Silver Wedding Celebrations at Brodsworth Hall

In September 1910 Charles and Constance Thellusson, the owners of Brodsworth Hall, put on three days of celebrations to mark their silver wedding anniversary. Charles’ father, Charles Sabine Augustus Thellusson, had built the hall in the early 1860s. After his death in 1885, each of his four sons inherited the estate in turn.

The younger Charles was the third son to inherit. Agricultural income was falling by the end of the 19th century, so in 1905 Charles leased land to a mining company to sink a pit on the estate. The money from the mines allowed Charles and Constance to introduce electricity to the house – and to keep entertaining in style.

The Leeds Mercury reported on the parties on 14 September 1910. On the first day of the silver wedding anniversary celebrations, ‘personal friends and the tenantry were entertained to a luncheon and garden party’. Lunch was served in a ‘marquee on the lawn, to the right of the mansion’. The party was ‘very numerously attended’. The report noted that ‘in brilliant weather a series of entertainments took place, and tea was served in front of the mansion.’

Charles and Constance Thellusson, pictured in the Leeds Mercury - Wednesday 14 September 1910

Charles and Constance Thellusson, pictured in the Leeds Mercury – Wednesday 14 September 1910
Newspaper image © The British Library Board. All rights reserved. With thanks to The British Newspaper Archive (

1500 children from local mining families were invited to Brodsworth for a party the next day. On 16 September the Mercury reported that the children ‘made the woodlands echo with their merry laughter and held high carnival for several hours…every form of entertainment was provided, ranging from swings, &c, to first-class variety by a troupe of artistes from Sheffield.’

A Wedding Party at Belsay Hall, Castle and Gardens

The Belsay estate has been in the Middleton family since 1240, when it was owned by Richard de Middleton, the Lord Chancellor of Henry III. In August 1905 Sir Arthur Middleton threw a party for his tenants, workmen and servants to celebrate the marriage of his son, Hugh.

130 people sat down to lunch in a large marquee, and the gardens and the castle were opened up to the Middletons’ guests and their families. According to the Morpeth Herald, ‘a most enjoyable afternoon was spent in various amusements’, including musical performances by the Ashington Orchestral Band, a conjuring performance and a Punch and Judy show.

Photograph of a wedding reception in front of Belsay Castle

Hugh’s wedding reception in front of Belsay Castle. Reproduced with permission of Northumberland Archives, NRO 01542/47.

Tea was served to over 400 people in the marquee. Afterwards a ‘large company danced on the green in the afternoon and also in the tent from 7 to 10 when the proceedings closed’.

A 21st Birthday Party at Witley Court

William Ward, the 2nd Earl of Dudley, was famous for his opulent balls and elaborate shooting parties. The future King Edward VII became a regular visitor to Witley Court in the 1890s. The first party he put on at Witley was a three-day celebration in 1888 to celebrate his 21st birthday. This was the age at which he reached his majority and gained full control over his inheritance.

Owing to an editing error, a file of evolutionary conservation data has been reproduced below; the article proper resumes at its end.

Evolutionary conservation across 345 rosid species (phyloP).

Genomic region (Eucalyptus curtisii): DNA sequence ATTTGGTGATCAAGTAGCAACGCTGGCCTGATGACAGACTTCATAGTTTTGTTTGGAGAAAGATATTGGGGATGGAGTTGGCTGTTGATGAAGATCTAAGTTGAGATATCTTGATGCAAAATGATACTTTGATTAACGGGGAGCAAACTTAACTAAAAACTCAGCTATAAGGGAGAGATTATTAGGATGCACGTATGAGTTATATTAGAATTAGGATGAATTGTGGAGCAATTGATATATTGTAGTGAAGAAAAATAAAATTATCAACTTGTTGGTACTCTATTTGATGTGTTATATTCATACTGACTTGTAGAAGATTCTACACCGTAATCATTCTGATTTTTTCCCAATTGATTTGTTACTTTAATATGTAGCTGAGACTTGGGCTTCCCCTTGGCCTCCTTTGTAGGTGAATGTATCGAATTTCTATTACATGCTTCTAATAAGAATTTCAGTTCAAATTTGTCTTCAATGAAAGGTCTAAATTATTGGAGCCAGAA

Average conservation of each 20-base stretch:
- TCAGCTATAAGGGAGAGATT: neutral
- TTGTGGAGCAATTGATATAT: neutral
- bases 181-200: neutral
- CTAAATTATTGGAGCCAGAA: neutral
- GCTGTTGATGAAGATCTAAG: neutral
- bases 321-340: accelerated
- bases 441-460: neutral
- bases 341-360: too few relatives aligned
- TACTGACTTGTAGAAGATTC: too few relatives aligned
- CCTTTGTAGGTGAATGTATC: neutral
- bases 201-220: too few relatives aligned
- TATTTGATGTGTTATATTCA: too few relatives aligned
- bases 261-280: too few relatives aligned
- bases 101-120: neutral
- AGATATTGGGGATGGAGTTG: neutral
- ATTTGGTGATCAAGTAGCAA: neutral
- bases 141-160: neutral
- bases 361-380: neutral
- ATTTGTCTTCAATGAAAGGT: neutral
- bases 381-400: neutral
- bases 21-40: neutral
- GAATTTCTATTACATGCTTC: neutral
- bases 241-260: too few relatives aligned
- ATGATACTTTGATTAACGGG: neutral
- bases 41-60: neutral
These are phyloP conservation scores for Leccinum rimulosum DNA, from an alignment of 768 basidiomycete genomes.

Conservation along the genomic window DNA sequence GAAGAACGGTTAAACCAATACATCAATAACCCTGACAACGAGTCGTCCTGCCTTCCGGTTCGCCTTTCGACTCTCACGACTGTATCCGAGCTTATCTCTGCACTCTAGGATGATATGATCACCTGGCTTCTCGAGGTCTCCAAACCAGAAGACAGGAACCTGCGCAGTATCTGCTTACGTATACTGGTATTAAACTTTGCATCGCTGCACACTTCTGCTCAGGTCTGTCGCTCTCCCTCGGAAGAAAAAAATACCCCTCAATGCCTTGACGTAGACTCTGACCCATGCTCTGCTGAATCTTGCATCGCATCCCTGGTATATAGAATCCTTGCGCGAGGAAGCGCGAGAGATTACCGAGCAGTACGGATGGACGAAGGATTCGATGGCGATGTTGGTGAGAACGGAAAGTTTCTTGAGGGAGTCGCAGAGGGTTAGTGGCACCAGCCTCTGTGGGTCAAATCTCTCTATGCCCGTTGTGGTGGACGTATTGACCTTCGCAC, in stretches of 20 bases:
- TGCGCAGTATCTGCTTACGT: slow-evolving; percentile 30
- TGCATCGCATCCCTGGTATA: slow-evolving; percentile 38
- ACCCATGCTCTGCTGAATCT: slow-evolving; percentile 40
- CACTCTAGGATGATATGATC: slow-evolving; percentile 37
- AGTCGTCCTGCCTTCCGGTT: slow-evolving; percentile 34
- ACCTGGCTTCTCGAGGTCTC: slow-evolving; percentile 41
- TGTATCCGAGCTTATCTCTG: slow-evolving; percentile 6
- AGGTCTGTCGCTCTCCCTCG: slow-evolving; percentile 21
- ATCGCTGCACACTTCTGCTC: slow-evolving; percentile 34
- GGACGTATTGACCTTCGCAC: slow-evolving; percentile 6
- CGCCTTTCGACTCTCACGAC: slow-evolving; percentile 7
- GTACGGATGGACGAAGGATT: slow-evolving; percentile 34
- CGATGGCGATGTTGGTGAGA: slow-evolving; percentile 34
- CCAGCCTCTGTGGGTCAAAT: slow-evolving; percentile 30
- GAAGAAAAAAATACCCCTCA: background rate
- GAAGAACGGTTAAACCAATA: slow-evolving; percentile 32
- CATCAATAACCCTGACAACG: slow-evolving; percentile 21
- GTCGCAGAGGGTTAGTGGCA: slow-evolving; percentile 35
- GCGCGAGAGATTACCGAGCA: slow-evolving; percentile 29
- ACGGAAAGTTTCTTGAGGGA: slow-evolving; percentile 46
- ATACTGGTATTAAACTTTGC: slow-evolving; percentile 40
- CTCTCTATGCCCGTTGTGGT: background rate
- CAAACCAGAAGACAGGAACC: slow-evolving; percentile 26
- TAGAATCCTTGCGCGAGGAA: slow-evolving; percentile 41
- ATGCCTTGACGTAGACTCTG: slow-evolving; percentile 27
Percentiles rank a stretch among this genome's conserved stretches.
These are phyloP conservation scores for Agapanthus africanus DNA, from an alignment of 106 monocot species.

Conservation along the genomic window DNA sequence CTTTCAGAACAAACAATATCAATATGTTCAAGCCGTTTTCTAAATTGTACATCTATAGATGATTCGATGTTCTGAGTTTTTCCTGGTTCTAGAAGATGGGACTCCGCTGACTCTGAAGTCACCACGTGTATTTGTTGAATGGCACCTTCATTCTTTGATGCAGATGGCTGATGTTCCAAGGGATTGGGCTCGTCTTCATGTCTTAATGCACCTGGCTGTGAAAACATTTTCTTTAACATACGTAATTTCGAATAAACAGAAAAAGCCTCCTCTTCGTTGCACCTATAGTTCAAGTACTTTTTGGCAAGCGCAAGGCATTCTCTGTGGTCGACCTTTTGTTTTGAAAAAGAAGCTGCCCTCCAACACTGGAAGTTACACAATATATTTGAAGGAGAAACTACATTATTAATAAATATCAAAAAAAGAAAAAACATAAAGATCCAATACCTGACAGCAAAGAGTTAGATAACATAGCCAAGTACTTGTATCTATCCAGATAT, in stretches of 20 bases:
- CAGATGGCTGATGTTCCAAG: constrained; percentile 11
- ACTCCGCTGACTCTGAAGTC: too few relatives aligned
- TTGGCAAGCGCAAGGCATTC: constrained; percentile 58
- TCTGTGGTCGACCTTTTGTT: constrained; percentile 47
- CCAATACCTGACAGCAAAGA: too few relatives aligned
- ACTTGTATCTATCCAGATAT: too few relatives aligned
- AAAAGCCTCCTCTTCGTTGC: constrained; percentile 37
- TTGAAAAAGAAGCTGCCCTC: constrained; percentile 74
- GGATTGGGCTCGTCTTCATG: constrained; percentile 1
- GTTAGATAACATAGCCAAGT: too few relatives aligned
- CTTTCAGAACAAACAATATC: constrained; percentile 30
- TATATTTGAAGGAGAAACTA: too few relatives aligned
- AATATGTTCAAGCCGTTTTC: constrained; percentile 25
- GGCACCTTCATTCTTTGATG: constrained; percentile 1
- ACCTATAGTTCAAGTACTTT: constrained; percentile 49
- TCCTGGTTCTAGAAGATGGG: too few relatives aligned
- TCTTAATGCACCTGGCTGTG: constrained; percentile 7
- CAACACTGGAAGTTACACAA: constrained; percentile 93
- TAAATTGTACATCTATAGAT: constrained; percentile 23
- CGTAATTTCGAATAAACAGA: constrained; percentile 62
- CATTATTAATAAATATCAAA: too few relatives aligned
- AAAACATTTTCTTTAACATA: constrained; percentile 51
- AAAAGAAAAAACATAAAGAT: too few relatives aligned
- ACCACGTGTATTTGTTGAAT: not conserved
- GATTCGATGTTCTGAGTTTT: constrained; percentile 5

A black and white photograph of Witley Court

Witley Court, unknown date. © Historic England Archive

On 7 August Dudley and his mother received ‘congratulatory deputations’ from the tenants of his estates. In the evening 214 guests attended a grand ball, and the Worcestershire Chronicle noted that ‘Mr Gilmer’s band provided the music’ in a large marquee. Another marquee was put up for the guests’ coachmen, and a huge temporary stable was built with space for 100 horses.

On the second day the earl was congratulated by visiting tradesmen in the picture gallery, but the third day was the biggest of all.

900 tenants and estate workers were given lunch in a huge marquee in the park near the house. The drives were decorated with flags and bunting and the fountains played for an hour. After lunch guests enjoyed ‘the amusement of swings and roundabouts and boats on the lakes, sports races and music from the Stourport Rifle Band.’ Their families were invited too, and ‘at 4 o’clock tea was provided in the marquee for 420 women and 500 children.’

There were also fireworks, or, as the newspaper put it, a ‘pyrotechnical programme’. Described as ‘one of the most splendid displays of fireworks ever seen in this county’, the Chronicle painted a vivid picture:

‘The fountains were lighted with prismatic lights, and it may be imagined how splendid a spectacle the varying colour of the water, with batteries of roman candles presented, how striking was the effect of coloured light – rose, amber, green &c – amongst the foliage of the fine trees to the south of the court’.

Finally, at a servant’s ball ‘the terraces, the fountain and conservatory were illuminated with fairy and Japanese lamps and lanterns’.

Discover our Enchanted Events

We’re expecting our Enchanted events to be every bit as ‘splendid a spectacle’ as these parties from the past. They’re taking place at each of the sites in this article – Audley End, Eltham Palace, Brodsworth Hall, Beslay Hall and Witley Court. You and your family can expect to be transported into a world of light and colour as you explore themed trails, find hidden fairies and meet magical talking trees. Afterwards enjoy mulled wine and toasted marshmallows, have a go on a traditional fairground ride and listen to festive music.

Book your tickets in advance to make sure you don’t miss out on a chance to light up the dark December nights.

If you’d like to learn more about the history of entertaining in gardens, we’d recommend The Secret Life of the Georgian Garden (2016) by Kate Feluś. Kate also has a chapter on eating outdoors in Consuming Passions: Dining from Antiquity to the Eighteenth Century (2005) by Maureen Carroll, D.M. Hadley & H.B. Willmott.

For more on the relationships between consumption, politeness, elite sociability and place, check out Spaces of consumption: leisure and shopping in the English town, c.1680-1830 (2007) by Jon Stobart, Andrew Hann, and Victoria Morgan.

  • About the Author

    Tom Moriarty
    Tom is a copywriter at English Heritage